When we stood the environment up, it was all done using Windows Server 1709. Note that this is the Semi-Annual Channel version of Windows Server. Windows Server 2016 is still the Long Term Service Branch version with Windows Server 2019 due out later this year. Since the release of 1709, Microsoft have now released Windows Server 1803 which includes some nice features such as Windows Defender Advanced Threat Protection built right in to the OS. This blog post will look at the process of upgrading the Domain Controllers to Windows Server 1803.
The upgrade from 1709 to 1803 is not scheduled to be released via Windows Update any time soon. To complete the upgrade, you will need the 1803 ISO. I used my MSDN subscription, you can use your resources to get the ISO.
I completed the upgrade on an Azure VM, note that this IS NOT SUPPORTED. OS Upgrades are not supported by Microsoft, their recommendation is to re-provision with the new OS. The process documented here worked and uses the standard upgrade procedure.
You can find details of the new features available in Windows Server 1803 on the Windows Server Blog. Not mentioned here is the fact that Windows Defender Advanced Threat Protection is also baked in to the OS
The AD Schema is updated from v87 (Windows Server 2016) to v88 (Windows Server 2019) with the 1803 upgrade. This upgrade includes an extra attribute named ms-DS-Preferred-Data-Location. This attribute is added to the objects User, Contact and Group. It appears this attribute is relating to Azure AD and more information can be found on Microsoft Docs.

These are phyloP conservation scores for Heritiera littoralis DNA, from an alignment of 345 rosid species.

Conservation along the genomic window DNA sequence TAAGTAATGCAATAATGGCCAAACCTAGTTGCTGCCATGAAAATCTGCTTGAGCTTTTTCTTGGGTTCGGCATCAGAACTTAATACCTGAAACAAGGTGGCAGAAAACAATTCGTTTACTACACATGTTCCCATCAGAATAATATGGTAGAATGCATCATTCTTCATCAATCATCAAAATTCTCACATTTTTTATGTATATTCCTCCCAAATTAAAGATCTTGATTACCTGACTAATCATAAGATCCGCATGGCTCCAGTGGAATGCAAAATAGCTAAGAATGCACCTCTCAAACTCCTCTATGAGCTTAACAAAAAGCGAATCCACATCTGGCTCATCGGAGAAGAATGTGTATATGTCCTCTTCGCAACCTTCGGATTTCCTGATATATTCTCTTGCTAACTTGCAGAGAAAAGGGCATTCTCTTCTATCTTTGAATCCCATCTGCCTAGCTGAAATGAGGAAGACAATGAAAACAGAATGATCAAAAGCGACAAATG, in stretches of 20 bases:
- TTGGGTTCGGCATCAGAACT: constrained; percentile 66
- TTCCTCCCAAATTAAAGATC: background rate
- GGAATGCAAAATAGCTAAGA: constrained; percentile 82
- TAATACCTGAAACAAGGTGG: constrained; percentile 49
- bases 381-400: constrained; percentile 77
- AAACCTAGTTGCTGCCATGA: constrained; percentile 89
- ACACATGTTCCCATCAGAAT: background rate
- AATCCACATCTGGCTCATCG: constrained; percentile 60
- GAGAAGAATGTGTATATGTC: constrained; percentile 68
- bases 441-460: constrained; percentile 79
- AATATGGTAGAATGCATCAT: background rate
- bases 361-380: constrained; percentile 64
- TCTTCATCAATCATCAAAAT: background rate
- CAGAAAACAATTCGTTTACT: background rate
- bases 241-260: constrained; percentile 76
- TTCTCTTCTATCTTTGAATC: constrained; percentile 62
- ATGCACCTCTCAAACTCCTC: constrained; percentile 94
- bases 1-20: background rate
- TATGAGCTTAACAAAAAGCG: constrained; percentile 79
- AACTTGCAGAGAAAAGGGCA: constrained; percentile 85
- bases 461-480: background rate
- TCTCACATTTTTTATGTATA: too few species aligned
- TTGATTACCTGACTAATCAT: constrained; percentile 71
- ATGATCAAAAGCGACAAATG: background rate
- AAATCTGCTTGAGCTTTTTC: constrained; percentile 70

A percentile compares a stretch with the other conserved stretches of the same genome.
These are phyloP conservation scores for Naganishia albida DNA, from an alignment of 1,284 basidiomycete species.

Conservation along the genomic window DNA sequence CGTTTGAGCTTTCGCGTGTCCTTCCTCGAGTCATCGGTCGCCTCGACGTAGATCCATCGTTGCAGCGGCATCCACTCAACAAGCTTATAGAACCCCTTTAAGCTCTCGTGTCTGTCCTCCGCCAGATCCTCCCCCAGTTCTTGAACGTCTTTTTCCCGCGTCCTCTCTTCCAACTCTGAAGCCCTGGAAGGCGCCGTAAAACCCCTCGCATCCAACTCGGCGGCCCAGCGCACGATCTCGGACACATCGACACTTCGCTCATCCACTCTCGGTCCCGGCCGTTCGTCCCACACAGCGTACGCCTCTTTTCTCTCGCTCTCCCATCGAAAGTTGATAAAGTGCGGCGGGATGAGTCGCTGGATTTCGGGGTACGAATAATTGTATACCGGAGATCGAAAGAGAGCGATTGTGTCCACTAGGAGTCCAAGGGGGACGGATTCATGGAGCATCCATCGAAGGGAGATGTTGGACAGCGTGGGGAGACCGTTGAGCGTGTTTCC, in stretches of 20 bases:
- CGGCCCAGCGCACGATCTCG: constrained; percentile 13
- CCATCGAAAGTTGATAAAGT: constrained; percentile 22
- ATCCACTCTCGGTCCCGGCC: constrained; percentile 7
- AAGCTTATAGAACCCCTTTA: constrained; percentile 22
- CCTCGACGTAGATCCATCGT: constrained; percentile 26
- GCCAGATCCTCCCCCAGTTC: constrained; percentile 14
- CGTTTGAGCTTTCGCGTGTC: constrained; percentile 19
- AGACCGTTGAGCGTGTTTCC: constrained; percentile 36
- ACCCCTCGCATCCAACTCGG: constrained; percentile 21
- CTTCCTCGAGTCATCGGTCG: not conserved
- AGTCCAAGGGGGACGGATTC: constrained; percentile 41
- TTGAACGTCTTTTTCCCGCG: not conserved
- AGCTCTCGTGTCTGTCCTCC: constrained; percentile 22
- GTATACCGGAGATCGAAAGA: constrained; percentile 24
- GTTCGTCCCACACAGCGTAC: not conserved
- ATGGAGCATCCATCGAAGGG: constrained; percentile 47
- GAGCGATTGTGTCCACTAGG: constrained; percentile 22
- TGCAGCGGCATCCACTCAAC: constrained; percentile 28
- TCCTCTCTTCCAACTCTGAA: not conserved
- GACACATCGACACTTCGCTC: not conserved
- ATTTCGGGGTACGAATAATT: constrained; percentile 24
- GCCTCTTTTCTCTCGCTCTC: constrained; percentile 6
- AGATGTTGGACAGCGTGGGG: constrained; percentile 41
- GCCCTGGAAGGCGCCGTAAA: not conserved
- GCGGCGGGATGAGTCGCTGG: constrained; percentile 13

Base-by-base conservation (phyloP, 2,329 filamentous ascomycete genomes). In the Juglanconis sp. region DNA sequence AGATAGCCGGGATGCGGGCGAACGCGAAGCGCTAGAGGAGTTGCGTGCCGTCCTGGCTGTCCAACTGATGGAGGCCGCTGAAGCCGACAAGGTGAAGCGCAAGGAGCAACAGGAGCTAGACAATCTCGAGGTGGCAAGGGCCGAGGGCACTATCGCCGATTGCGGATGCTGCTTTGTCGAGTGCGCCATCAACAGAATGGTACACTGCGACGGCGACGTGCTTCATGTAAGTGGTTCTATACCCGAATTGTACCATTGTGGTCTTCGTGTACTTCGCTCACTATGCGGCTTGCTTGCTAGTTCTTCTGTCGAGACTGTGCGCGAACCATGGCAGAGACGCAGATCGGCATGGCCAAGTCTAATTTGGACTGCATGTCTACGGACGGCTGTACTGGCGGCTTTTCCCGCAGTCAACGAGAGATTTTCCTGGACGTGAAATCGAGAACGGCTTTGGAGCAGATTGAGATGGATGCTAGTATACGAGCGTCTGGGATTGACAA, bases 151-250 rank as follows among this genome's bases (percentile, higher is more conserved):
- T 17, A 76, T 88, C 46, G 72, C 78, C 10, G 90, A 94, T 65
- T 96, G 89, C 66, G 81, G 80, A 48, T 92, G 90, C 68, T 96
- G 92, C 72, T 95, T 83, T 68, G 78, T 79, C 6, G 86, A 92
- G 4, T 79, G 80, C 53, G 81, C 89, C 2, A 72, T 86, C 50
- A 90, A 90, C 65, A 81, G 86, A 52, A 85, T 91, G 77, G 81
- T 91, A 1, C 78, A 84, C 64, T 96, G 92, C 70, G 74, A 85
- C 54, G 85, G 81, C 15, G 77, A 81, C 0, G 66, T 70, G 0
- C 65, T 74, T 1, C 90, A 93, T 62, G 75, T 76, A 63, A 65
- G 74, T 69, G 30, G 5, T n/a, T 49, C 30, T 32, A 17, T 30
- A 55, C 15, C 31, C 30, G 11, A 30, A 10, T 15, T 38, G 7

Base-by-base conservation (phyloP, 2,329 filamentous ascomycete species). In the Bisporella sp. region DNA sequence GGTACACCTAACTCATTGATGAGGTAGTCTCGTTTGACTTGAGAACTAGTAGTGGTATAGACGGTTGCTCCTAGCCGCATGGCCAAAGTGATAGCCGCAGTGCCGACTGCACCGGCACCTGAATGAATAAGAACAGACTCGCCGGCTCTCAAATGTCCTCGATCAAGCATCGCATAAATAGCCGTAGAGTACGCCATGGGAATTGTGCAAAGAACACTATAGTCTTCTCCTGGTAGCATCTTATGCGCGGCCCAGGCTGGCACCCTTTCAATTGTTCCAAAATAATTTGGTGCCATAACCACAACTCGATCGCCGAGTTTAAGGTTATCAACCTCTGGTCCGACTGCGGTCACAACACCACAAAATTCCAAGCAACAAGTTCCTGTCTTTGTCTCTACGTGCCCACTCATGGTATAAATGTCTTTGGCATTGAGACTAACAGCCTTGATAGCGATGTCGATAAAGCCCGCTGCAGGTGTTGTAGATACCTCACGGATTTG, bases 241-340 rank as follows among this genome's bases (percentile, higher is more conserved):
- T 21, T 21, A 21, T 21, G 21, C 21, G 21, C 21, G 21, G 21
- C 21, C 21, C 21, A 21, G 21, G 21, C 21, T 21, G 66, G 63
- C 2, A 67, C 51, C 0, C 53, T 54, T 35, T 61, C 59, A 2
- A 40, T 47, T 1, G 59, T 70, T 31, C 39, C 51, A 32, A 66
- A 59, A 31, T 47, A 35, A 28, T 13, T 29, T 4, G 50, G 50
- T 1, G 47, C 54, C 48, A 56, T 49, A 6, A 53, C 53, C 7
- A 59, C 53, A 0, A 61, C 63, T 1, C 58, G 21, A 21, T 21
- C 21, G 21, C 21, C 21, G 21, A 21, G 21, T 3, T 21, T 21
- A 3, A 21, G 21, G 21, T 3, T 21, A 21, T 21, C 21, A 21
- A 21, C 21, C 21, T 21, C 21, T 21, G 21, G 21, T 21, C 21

One thing I found from testing was that it is not possible to upgrade an Active Directory Federation Services machine. When running the setup process, an error appears in the XML files advising to provision new servers in the existing farm.
BitLocker – We haven’t covered this yet however if you’re encrypting your DC’s with BitLocker, this needs suspending before continuing with the upgrade.
Group Memberships – Your administrative account will need to be in the Schema Admins and Enterprise Admins group before you start to perform a schema upgrade.
Upgrading a Domain Controller doesn’t automatically run ADPRep in the same way that installing a new Domain Controller does. As a result, from the 1803 ISO, navigate to DVDDRIVE:\Support\ADPrep\ and execute
This will complete a Schema upgrade. You then have to wait for replication to complete before you carry on. The ADPrep process can be completed from any machine on the network so long as the Schema Master is available and you have the relevant access and ISO.
Once the replication is completed, you’re able to upgrade your Domain Controller. First of all, mount the ISO. This can be based on a network share. When the ISO is mounted, an error will appear that there isn’t a program associated. From the root of your DVD drive execute the following
setup.exe /auto upgrade /dynamicupdate enable /showoobe none
On my small Azure VM, it took around an hour to complete the upgrade. Once the initial upgrade completed (about 10 mins) the server was offline for about 45 minutes. After two reboots, the server came up and I was able to login, running “ver” returned
Microsoft Windows [Version 10.0.17134.48]
This can also be verified with
Get-ADDomainController -Filter * | sort name | ft name, OperatingSystem, OperatingSystemVersion
name OperatingSystem OperatingSystemVersion
---- --------------- ----------------------
DC01 Windows Server Datacenter 10.0 (17134)
1709 has the version number 16299.
‘appy days, repeat the upgrade process on each of your Domain Controllers and enjoy the rewards from using the latest version of Windows Server.
Security Event Log
So, after using this for a little while, I noticed that the following issue has reappeared:
This issue was fixed in KB4056892 – January Update for 1709, however this fix has not been applied to 1803. I have raised the issue via the feedback feature for Windows 10, I have also raised this for the next version of Windows 10.